Cleveland Convention Center
The Convention Board of the Cleveland Chamber of Commerce, organized by the early 1920s, was behind the development of meeting and exhibit facilities at Cleveland’s Public Auditorium, completed in 1922. That Auditorium at East Sixth Street and Lakeside Avenue in the downtown core of civic structures, and with its massive seating capacity and basement exhibition halls and meeting rooms, served as the city’s first convention center.
By 1932, an expanded underground exhibition facility — running beneath the public pedestrian Mall B and connecting to Public Auditorium’s basement level facilities — was completed, giving rise to a more competitive convention center. Within a few years, a separate Convention and Visitors Bureau of Greater Cleveland, Inc. had split from the Chamber of Commerce, and had began more active and focused promotion of the city as a destination for conventions and other visitors.
To add yet more convention and meeting space and to substantially improve parking availability, the local architectural firm of Outcalt, Guenther, Rode & Bonebrake was enlisted in the early 1960s to design a major overhaul of the convention facility. A modern metal-and-glass entry pavilion with adjoining galleries was added to Public Auditorium’s western façade on the abutting mall, providing transition to both the auditorium and the subterranean exhibit and convention spaces. Now named The Cleveland Convention Center, the improved venue began booking more events and larger crowds. At its peak of activity in the 1980s, the Convention Center was hosting upwards of several hundred events each year and drawing over 100,000 attendees per annum. Improvements to Mall B and other new high-rise construction throughout Cleveland further enhanced the local business environment.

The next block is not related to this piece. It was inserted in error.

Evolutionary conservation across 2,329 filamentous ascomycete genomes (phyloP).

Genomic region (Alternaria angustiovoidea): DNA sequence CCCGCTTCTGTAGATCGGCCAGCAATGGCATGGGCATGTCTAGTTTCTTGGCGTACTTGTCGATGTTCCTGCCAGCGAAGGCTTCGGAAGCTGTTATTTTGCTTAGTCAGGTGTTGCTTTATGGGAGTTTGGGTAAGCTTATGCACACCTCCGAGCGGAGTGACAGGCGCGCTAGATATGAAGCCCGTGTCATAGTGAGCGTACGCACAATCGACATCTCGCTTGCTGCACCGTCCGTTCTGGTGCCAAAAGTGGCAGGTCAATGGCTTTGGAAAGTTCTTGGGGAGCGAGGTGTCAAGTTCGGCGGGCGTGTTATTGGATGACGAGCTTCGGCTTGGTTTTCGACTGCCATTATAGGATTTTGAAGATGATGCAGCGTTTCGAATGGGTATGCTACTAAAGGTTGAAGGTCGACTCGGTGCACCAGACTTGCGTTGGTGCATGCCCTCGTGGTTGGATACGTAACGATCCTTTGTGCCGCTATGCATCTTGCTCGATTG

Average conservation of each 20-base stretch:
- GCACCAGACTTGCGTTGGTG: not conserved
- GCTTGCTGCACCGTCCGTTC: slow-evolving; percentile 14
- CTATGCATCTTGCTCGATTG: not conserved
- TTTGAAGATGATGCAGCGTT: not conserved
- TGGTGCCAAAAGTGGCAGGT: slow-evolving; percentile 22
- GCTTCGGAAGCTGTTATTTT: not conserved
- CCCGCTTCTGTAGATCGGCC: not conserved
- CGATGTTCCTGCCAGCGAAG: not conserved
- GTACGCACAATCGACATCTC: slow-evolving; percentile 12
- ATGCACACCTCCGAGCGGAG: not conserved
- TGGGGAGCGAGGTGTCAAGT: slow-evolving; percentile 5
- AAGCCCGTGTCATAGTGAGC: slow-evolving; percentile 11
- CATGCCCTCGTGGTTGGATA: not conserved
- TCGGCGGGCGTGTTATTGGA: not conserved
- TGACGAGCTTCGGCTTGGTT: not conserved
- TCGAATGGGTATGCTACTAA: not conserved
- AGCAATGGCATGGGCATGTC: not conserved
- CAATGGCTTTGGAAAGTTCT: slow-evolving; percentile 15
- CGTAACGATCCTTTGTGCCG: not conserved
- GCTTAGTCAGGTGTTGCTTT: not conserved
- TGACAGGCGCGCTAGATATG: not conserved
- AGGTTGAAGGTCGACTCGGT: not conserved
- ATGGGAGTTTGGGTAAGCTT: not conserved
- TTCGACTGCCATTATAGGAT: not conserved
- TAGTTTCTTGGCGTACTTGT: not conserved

However, despite a substantial interior renovation of exhibit facilities in 1983, the Cleveland Convention Center and Public Auditorium have in recent decades lost ground to venues in other cities, as well as to other newer local meeting and entertainment sites — Quicken Loans (formerly Gund) Arena, the Wolstein Center (Cleveland State University’s Convocation Center), Progressive Field (formerly Jacobs Field) and The Rock and Roll Hall of Fame and Museum.
For the past decade and more, Cleveland, its citizens, its elected officials and its businessmen have wrestled with plans and dreams for the Cleveland Convention Center’s future. At one time or another, virtually every option has been broached — demolition, relocation, reconstruction, restoration, expansion, merger, privatization, perhaps even obliteration. Currently, plans proceed for the development of a Medical Mart at the northern end of Mall B, linked to a renovated and expanded subterranean convention center. Meanwhile, the fate of Public Auditorium remains uncertain.
Enter the west flank of Public Auditorium for access to Cleveland's partially-underground Convention Center.
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